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SMG Archives

The central archive of the Poor Servants of the Mother of God is housed at St Mary's Convent, Brentford.

The collections consist of historical records and artefacts, in a variety of formats, mainly dating back to the mid-nineteenth century.

For further information please contact the Archivist Paul Shaw.

Visits to the archive are by appointment with the Archivist.

Recent Exhibition:

Frances Taylor And Cardinal Newman: A Literary Relationship Frances Taylor And Cardinal Newman: A Literary Relationship (1906 KB)

Name of Archive Repository:
Central Congregational Archive of the Poor Servants of the Mother of God

Name of Parent Organization:
Congregation of the Poor Servants of the Mother of God

St. Mary's Convent, 10 The Butts, Brentford, Middlesex, TW8 8BQ

Phone: 020 8568 7305
Enquiries to: Mr. Paul Shaw, Archivist

Historical Background:
The order was founded by Frances Margaret Taylor (1832-1900), a Roman Catholic convert from Anglicanism who had served as a nurse in the Crimean War, and whose account of her experiences was published as Eastern Hospitals and English Nurses (1856). Frances Taylor had established a considerable reputation as a journalist and author, being the founder editor of the Catholic periodical The Month (1864-5). One of her most notable works was Irish Homes and Irish Hearts (1867) an account of Irish religious orders and charitable institutions. As Mother Magdalen of the Sacred Heart she was to be the first superior of the order, officially founded in London in 1872, which by the turn of the century administered over 20 houses and institutions, including the Providence Free Hospital, St. Helens. Great assistance was given to the order in its early years by the support of distinguished clerical and lay Catholics, including Cardinal H. E. Manning (1808-1892), and the novelist and philanthropist Lady Georgiana Fullerton (1812-1885). The order was focused upon work in England and Ireland, but also had houses in Italy and France; more recently it has extended its charitable work to the USA, Africa and South America. Houses were acquired in Roehampton in 1876 and 1927, and the Generalate continues to be based there.

The standard accounts of the life of the founder and the early years of the congregation are given in the following:

Mission Statement:
The primary function of the archive service is to preserve the central heritage collections, library and archives of the congregation, as the memory of the congregation and its works, guided by the norms and standards of the archival profession and other approved standards and international guidelines where they are applicable; to facilitate access to the archives and heritage collections by the congregation, its employees, associates and clients; and in a wider context to serve as part of the cultural heritage of world Catholicism, and hence to encourage a wider research use, in accord with the views of the Roman Catholic Church as expressed in documents such as The Pastoral Function of Church Archives, (February 1997) produced by the Pontifical Commission for the Cultural Heritage of the Church.

Include papers of Frances Taylor and her family; records relating to the early years of the congregation, including correspondence with prominent Catholic clergy such as H. E. Manning and J. H. Newman; papers and literary MSS. of Lady Georgiana Fullerton and her husband Mr A. G. Fullerton; records of the various works and institutions administered by the congregation, including hospitals, workhouses, refuges and care homes in Britain, Ireland and continental Europe.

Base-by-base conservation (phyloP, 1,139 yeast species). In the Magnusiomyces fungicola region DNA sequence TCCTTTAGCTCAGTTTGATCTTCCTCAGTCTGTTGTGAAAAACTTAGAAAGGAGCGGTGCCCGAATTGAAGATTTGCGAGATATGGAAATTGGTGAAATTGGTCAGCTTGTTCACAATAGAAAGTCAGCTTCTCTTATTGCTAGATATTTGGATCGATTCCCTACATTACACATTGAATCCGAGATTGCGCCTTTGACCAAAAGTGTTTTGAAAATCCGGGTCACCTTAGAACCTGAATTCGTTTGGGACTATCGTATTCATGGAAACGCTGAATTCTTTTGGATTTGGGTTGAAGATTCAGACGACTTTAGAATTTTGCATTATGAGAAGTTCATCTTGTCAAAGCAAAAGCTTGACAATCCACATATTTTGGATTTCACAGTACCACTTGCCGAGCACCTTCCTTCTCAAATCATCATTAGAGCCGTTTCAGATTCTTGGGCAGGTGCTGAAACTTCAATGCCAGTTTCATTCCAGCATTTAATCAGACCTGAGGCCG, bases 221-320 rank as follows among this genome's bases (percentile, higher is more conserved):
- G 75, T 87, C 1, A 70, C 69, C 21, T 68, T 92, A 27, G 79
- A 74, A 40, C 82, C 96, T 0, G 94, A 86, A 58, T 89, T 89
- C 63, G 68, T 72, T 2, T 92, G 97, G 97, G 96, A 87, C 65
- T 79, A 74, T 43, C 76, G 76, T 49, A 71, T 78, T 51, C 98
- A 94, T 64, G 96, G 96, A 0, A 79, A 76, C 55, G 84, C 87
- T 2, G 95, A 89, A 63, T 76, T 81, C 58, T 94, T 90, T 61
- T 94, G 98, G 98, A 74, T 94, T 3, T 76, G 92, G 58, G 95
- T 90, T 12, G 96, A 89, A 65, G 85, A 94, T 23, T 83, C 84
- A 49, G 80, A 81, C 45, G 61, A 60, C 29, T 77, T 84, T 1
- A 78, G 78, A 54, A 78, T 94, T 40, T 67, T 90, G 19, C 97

Researchers are admitted by appointment only, on application to the archivist. The archives are generally open during ordinary office hours, but this can be negotiated with the archivist.

External enquirers need to apply in writing to the archivist, and access is subject to the approval of the Generalate (governing council) of the congregation. For those doing extended research in the archives, a letter of introduction, e.g. from an academic supervisor, is generally also required. Postal/phone/e-mail enquiries relating to the history of the organisation and its works are answered by the archive service. Most enquiries need to be submitted in writing, by letter or e-mail. Lengthy research needs to be carried out in person or via an agent.

Enquiries which may involve the release of potentially sensitive or confidential material relating to individuals, particularly where the information may come under the remit of Data Protection legislation, will always need to be submitted in writing by letter, and an enquirer may be required to supply documentary evidence confirming their identity.

The congregational archives have been established and maintained as a cultural and informational resource for the congregation of the Poor Servants of the Mother of God, its employees and associates, and access to the collections by external enquirers cannot be presumed. However, the congregation has consistently encouraged and supported academic, genealogical and other enquiry and research into its archives and history, subject to state legislation and the requirement to safeguard the confidentiality and reputation of individuals, as required by canon law and the legislation of individual nation states.

The archivist is happy to answer general enquires on the history of the order and its founder, and to refer students and other enquirers to relevant secondary source materials. Talks and presentations to groups can also be given on request.

Those considering a request for access to the archives should see:

Rules For Researchers Rules For Researchers (28 KB)

Services to Internal Users:

Circular From The Archivist Circular From The Archivist (29 KB)

Services to Internal Users Services to Internal Users (18 KB)


Most of the above can be obtained by a donation and contribution to cover postage.